One of the most tantalizing technologies Sony has experimented with is OLED. Sony has teased the world many times with OLED concept products, including the flexible Walkman, Reader, and VAIO OLED shown at CES 2009. They also showed off a nifty little bendable OLED display at the show. Last May, Sony showed their latest R&D stunner with an incredible rollable OLED display that could roll up around the circumference of a pen.
The reason I remind you of all this is really for something that isn’t discussed too often, but is an eventual reality: The Sony rollable large-screen TV.
In an interview found on Sony Semiconductor & LCD news, there is some interesting revelations about Sony’s “end target” for OLED. Kazumasa Nomoto, Ph.D, a Chief Distinguished Researcher/Genaral Manager at Sony Corporation actually is really clear about what the company is working towards:
Our end target is a rollable large-screen TV. The time will come when the very idea that an enormous black box (TV) was ever placed in rooms will seem strange.
Sign me up.
Unfortunately, they don’t give a time table as to when we can expect these rollable OLED displays. How crazy would it be able to bring the big screen with you where ever you want? What’s interesting is in that picture from Sony’s site (above) it also has noise icons near the rollable TV indicating audio output. So I wouldn’t even need a speaker system? I wonder how good that would be. I guess it would just have 5GHz (or higher) Wi-Fi for everything else, including video, just like some current and past models have now.
If I had to really guess, would we see a product like this next year, or 2012? Doubtful. 5 years? Can’t be 10. I think 5. Maybe less? Hard to tell.
The interview is full of gems that give you a behind the scenes feel.
There is some chatter about how the PSP was an inspiration for display size and specifications in those various prototypes. And sometimes, the interactions during development got heated. It’s humorous to imagine a heated situation in the place they create this technology, but it does happen.
Nomoto: We also had the PSP size as our target. And the display we developed has specifications that are very close to PSP. To have an even greater impact, we aimed at a level that would succeed as an actual product. At that time, however, a resolution of 121 ppi in an OTFT-OLED display was a specification that was impossible for everyone working in this area worldwide.
Iwao Yagi, Ph.D (FD Section 2/Sony Corporation): One problem was that when multiple layers were stacked on a flexible substrate, since stretching and shrinking could occur, if the pattern was too fine it would become impossible to align the features in different layers. Our arguments as to whether or not this would be possible almost turned into fights.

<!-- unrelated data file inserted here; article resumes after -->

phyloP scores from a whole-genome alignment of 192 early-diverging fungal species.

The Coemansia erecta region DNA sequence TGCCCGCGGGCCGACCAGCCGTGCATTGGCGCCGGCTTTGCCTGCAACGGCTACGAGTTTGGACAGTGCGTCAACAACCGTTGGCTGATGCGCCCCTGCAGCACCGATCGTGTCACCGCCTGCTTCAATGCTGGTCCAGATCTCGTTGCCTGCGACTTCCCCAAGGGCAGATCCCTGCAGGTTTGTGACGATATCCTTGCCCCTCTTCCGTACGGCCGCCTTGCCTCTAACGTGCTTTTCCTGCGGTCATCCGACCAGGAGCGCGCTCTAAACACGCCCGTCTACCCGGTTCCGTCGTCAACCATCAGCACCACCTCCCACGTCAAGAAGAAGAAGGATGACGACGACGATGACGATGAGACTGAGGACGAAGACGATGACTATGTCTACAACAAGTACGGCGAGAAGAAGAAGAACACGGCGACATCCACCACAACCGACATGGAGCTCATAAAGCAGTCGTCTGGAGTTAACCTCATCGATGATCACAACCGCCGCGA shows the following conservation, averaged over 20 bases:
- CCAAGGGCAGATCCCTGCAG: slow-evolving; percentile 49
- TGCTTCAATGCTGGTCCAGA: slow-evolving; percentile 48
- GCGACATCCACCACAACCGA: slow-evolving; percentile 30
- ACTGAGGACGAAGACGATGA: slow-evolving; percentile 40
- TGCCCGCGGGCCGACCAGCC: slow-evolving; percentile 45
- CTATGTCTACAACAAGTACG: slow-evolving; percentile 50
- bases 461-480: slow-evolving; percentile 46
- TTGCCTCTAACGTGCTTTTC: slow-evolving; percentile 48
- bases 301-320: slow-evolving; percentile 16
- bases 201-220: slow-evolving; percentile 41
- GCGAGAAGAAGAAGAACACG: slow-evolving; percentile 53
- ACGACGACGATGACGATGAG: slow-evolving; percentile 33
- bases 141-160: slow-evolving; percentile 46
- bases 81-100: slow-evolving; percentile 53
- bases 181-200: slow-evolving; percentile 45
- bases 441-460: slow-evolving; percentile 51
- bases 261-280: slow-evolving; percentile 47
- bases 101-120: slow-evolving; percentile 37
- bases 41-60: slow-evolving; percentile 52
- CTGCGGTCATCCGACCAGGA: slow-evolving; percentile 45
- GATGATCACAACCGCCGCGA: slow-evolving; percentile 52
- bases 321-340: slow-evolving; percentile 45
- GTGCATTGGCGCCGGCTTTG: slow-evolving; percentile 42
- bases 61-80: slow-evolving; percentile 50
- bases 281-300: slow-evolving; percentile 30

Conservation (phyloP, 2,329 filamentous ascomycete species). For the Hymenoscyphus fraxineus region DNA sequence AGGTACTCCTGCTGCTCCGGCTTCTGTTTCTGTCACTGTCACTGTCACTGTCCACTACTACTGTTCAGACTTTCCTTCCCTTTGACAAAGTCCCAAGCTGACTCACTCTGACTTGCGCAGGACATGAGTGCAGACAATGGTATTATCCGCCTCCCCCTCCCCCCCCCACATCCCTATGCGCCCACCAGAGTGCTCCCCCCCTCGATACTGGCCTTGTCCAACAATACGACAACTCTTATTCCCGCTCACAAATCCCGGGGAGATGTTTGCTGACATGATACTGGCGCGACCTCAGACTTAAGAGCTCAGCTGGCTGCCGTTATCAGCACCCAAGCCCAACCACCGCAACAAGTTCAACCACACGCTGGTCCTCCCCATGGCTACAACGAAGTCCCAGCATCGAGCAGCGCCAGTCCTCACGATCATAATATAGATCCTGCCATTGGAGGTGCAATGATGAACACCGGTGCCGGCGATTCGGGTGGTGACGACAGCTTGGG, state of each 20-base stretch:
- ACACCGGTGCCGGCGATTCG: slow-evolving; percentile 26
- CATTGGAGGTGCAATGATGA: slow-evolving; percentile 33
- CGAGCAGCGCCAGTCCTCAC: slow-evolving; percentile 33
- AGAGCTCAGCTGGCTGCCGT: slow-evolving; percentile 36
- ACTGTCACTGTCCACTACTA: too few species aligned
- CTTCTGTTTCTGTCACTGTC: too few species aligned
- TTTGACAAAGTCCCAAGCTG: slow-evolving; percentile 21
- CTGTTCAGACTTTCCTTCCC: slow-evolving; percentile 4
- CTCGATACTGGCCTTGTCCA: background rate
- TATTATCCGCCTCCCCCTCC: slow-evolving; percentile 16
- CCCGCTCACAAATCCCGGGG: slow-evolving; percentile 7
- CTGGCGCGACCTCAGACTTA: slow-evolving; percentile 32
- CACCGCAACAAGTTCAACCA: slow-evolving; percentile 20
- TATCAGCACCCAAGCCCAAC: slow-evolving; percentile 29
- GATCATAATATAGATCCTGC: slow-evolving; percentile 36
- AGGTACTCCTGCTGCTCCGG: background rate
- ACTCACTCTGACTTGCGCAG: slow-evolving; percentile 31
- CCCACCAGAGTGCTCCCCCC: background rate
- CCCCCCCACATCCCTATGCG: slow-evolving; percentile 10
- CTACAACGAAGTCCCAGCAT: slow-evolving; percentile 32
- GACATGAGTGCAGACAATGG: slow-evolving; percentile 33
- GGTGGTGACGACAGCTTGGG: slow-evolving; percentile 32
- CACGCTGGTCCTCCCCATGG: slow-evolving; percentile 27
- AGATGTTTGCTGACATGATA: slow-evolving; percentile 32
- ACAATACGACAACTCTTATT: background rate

Achieving higher PPI was a priority for the team, and Dr. Kobayashi was pushed to dump pentacene (organic semiconductor material), and use a new PXX derivative high-performance semiconductor material. The difference between penacene (left) and PXX (right) is shown below.
The PXX derivative took time to create, though, and in the interview Kobayashi (Ph.D/Organic Electronics Research Group Sony Corporation) gives you an idea why it took five years.
How much time did you spend developing the new material, the “PXX derivative”?
Kobayashi: Getting it to the point that everyone could use it took 5 years. The most important aspect was stability. In the basic research phase, if you make 100 devices and one produces good data, you have succeeded. But if you try to make actually transistors with that material, when you make 100 devices, all 100 must have the same characteristics.
Nomoto: Not only that, but just because you can make transistors doesn’t mean you can rest on your laurels. You have to form a protective layer, the pixel electrodes, and the emission layer on top of the transistor. They will be subject to heat and various solvents.
Kobayashi: The greatest feature of this new material is, perhaps, that it can survive these stresses and after making it through, continue to exhibit its abilities. If you look at the molecular structure, it is just a sequence of hexagonal benzene rings, but properties are radically different from those of previous organic semiconductor materials.
The interview goes on about the PXX derivative, and then discusses the unique challenges of co-operating between the device and material groups. Nomoto seems optimistic.
Nomoto: These two technologies, materials and devices, are two equal pillars that support this project. While it appears that there are still people who doubt that organic materials can be used in these sorts of devices, we have the strong impression that they definitely can, both in the devices themselves and in a printing process. We will be doing our best to create products that give Sony an overwhelming lead in this area; you can count on it.